The school reports that 25% of their students have a global experience before graduation and 50% of students in the Class of 2017 had internships before their senior year. Subsequently, 63.87% of students in the class had found employment within 90 days of graduation.
With Quelch at the reins of the China Europe International Business School, their annual revenue increased by more than 25% to over $100 million and their MBA global ranking and Executive MBA ranking all jumped up by almost ten places.
$500K STUDENT-RUN INVESTMENT FUND HIGHLIGHTS MULTIPLE EXPERIENTIAL LEARNING OPPORTUNITIES
Within Miami’s Herbert Business School, there are several programs in place to provide students with hands-on learning. The school’s Category 5 Student-Managed Investment Fund is both an investment portfolio and a track of classes. Students conduct research to make investment decisions on $500,000 in assets.
Only outstanding undergraduate business students interested in the investment management industry with a GPA of 3.5 and above in their major can apply to the prestigious program. Once they are in, students join one of six groups: Energy and Utilities, Health Care, Industrials and Materials, Real estate and Financials, Tech, and Media and Telecom. At the start of each semester, training sessions in investment analysis and financial modeling are held. Throughout the semester, each team’s Portfolio Manager will lead their team in industry-specific training. Students are also expected to contribute to investment proposals over the course of the semester.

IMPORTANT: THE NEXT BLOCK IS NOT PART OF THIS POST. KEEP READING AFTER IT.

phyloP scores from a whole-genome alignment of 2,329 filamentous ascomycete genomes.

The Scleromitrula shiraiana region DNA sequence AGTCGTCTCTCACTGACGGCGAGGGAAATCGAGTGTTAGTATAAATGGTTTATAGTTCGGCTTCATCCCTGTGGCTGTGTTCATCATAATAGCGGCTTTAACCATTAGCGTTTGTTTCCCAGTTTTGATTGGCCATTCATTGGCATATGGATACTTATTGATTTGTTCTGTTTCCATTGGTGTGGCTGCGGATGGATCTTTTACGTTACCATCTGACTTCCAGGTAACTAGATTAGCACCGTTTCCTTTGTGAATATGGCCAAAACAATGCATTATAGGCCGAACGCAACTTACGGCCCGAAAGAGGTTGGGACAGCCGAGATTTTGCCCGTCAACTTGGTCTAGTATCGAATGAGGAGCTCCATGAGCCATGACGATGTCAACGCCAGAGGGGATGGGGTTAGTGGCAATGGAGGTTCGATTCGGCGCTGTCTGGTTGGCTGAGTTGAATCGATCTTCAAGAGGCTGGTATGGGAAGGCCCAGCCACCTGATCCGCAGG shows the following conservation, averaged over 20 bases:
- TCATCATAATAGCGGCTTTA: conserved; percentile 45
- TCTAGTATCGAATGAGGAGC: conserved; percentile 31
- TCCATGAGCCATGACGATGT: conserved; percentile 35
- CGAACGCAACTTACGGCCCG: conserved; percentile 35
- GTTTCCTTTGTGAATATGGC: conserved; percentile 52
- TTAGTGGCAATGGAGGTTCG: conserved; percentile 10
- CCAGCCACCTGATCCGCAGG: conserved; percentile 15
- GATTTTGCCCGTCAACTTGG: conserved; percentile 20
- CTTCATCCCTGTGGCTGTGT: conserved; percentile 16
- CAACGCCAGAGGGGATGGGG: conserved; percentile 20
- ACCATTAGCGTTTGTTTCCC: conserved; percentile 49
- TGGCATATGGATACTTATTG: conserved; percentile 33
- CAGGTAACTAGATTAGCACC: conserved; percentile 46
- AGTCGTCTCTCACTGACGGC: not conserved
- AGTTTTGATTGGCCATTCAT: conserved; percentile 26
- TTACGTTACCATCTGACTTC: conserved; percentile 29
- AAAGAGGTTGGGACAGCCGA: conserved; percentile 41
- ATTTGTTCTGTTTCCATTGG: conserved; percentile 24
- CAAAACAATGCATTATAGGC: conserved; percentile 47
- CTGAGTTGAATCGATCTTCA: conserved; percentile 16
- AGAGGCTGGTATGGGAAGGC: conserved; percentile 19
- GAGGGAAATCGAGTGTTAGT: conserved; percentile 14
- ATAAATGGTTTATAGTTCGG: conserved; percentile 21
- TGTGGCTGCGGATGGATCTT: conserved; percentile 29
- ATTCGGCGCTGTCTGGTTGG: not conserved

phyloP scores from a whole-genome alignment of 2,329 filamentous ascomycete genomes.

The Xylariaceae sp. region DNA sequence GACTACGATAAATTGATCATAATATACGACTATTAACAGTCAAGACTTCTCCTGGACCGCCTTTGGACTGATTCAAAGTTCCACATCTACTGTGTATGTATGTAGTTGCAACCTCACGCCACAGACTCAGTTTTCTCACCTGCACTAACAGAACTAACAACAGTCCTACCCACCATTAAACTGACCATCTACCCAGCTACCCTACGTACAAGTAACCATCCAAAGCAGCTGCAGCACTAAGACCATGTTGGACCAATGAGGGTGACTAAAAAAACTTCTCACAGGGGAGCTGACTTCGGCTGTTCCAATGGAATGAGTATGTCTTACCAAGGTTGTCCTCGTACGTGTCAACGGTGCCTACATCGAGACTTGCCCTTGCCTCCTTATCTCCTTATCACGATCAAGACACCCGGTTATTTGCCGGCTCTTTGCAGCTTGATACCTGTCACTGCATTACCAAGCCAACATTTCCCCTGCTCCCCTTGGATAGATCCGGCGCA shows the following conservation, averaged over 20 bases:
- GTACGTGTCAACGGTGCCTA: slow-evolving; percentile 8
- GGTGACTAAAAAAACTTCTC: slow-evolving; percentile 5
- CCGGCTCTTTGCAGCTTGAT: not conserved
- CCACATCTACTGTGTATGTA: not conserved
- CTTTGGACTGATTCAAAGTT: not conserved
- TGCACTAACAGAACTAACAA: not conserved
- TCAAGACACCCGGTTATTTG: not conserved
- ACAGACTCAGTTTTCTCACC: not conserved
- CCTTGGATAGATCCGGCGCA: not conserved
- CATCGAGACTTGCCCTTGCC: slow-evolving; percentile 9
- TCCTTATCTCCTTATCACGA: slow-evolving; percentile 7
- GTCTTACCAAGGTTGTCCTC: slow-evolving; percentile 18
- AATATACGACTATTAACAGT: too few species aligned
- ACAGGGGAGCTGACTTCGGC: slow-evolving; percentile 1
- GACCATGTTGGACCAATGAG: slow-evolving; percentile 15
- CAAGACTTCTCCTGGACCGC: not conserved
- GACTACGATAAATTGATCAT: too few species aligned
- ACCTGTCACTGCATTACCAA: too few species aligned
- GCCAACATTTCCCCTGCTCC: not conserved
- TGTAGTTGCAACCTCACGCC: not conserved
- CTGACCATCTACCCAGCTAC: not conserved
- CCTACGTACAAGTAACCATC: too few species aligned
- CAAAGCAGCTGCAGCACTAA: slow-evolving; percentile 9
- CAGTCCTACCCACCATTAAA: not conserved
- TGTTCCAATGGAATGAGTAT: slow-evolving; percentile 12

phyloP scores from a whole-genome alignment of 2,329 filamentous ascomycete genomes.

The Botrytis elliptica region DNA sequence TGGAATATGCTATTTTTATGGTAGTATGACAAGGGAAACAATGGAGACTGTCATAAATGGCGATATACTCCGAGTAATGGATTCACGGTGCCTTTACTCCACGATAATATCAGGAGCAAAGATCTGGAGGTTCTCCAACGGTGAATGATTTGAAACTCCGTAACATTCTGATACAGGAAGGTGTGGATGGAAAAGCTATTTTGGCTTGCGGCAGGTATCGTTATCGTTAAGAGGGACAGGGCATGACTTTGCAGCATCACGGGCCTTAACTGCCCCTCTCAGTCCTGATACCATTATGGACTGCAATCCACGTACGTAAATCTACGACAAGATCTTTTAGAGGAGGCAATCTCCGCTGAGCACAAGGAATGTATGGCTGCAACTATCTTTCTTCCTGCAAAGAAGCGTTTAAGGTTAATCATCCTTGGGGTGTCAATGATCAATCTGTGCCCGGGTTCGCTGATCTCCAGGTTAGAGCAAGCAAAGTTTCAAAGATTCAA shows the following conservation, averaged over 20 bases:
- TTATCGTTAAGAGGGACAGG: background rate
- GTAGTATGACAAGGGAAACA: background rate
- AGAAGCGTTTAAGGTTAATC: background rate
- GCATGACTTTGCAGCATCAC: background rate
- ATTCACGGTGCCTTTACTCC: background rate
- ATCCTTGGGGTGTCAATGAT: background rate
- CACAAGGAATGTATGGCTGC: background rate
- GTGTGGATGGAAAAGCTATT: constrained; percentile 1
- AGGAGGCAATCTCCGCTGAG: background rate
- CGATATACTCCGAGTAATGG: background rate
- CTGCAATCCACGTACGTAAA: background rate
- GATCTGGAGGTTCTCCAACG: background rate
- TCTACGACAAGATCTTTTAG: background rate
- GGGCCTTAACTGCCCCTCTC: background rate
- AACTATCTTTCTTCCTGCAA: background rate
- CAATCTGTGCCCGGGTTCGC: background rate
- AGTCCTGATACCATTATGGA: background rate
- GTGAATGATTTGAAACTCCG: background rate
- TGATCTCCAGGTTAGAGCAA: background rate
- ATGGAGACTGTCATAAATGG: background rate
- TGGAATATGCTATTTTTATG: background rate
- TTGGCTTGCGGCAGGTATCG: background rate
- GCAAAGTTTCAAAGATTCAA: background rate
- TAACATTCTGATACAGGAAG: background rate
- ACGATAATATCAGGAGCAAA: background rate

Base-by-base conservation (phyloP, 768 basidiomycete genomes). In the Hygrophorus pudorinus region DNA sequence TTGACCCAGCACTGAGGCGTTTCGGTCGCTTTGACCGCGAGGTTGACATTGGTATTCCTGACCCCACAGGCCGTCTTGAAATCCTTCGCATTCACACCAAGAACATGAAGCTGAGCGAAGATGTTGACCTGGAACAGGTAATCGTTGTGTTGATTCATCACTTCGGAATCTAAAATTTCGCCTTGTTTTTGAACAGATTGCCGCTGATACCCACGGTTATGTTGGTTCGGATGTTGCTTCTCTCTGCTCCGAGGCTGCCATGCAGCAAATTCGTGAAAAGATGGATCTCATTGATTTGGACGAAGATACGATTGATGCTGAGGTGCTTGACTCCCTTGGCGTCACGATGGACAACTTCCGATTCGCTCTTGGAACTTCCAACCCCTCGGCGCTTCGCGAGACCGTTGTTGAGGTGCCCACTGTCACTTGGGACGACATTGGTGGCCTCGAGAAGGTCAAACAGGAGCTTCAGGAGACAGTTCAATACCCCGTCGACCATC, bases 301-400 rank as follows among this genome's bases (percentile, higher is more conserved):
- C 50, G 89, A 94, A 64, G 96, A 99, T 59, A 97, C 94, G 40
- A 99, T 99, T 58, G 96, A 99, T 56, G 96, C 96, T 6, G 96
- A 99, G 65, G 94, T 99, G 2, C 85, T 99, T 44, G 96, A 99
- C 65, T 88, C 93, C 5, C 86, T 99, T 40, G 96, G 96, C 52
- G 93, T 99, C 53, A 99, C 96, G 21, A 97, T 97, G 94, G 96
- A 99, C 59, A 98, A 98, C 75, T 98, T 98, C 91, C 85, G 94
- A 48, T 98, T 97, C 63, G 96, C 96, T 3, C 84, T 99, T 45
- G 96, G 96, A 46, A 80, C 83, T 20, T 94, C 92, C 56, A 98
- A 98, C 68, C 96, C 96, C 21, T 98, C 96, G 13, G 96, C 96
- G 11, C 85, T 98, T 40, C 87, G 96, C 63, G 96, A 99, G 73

In the Poets&Quants alumni survey, an alum of the Student Managed Investment Fund said the club allowed him to put into practice what he learned in the classroom. As a result, he picked up a key skill set for a career in investment banking and is working as an investment banker at Barclays Capital today.
For sophomore students who have clear interests in the investment industry, they can apply to join the Bermont/Carlin Scholars program. Accepted students start off by reading about current events and devouring new and classic books on the investment industry. They then prepare an in-depth research report on a target bulge-bracket firm offering summer internships in the New York City area.
When they return in the fall semesters, scholars begin personal consultations with local leaders in the investment community and participate in lecture and discussions on topics such as interpretation of current events, conditions in the financial sector, and how to apply corporate finance theory to investment industry issues.
As part of the program, students also take a three-day trip to Wall Street in early October to visit businesses and institutions such as the New York Stock Exchange. The school hopes that as the program matures, a graduated batch of Bermont/Carlin Scholars can help organize the New York Trip and serve as mentors to younger scholars.